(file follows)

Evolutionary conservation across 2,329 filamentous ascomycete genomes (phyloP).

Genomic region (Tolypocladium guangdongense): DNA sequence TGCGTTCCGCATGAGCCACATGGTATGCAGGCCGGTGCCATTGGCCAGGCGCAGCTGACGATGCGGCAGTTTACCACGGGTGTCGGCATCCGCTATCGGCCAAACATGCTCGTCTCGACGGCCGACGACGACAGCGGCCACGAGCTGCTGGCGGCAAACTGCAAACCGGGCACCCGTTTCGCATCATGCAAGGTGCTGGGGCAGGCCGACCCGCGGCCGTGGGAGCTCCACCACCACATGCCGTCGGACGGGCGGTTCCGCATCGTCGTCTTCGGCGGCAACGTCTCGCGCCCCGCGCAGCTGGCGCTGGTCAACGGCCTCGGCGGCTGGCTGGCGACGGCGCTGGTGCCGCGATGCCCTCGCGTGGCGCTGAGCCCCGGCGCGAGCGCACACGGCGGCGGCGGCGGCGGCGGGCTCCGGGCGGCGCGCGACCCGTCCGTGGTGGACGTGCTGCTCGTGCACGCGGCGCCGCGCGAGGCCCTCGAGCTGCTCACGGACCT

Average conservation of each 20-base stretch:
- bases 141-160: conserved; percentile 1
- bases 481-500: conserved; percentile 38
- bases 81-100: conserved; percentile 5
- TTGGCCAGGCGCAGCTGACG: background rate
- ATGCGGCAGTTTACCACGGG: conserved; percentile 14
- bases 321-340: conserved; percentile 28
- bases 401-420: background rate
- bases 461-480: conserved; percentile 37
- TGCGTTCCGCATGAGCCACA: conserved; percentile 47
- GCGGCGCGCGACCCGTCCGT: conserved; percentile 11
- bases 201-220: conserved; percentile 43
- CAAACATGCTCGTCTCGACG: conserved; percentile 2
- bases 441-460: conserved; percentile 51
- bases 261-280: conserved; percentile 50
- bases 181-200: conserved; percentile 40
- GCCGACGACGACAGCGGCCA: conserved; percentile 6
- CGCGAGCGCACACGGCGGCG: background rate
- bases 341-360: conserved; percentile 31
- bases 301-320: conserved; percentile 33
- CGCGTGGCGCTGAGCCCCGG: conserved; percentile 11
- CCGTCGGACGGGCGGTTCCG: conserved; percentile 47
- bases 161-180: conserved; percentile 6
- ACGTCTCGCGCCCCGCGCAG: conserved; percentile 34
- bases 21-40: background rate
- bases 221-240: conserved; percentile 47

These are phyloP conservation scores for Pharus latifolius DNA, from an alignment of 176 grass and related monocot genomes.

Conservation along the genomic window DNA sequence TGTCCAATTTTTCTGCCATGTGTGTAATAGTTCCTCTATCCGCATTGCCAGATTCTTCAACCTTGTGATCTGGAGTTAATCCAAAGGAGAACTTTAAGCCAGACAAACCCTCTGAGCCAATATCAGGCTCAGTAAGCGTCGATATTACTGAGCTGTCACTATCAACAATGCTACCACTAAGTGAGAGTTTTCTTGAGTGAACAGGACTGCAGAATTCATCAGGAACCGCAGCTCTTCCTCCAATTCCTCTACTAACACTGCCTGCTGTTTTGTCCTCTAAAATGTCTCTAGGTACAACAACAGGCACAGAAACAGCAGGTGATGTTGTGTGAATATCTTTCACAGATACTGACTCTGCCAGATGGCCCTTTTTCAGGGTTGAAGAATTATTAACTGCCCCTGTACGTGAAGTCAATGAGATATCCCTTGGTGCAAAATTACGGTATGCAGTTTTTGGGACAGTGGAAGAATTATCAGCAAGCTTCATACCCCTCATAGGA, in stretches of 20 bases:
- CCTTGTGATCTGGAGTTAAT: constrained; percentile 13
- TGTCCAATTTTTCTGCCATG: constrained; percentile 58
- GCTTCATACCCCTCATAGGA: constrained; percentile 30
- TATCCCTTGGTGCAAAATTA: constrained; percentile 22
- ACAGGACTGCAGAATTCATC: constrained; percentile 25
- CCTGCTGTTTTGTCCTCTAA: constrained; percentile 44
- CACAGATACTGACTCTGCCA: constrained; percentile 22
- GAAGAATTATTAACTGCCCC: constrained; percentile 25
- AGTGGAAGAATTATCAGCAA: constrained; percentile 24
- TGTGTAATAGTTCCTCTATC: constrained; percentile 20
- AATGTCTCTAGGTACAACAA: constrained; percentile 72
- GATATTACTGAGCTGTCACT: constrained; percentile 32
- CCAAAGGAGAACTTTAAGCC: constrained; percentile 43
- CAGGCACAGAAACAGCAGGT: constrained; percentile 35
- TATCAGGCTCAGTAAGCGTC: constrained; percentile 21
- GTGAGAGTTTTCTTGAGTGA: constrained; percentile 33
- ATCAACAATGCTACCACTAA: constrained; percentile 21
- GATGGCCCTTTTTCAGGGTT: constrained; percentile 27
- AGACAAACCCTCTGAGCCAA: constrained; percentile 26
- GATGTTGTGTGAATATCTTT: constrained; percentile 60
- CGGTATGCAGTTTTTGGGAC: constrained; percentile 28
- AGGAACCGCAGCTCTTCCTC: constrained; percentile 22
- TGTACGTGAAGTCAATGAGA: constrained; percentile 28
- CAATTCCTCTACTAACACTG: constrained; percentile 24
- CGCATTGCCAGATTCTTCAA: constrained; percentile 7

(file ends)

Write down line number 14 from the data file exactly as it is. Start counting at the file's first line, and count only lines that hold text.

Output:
- bases 201-220: conserved; percentile 43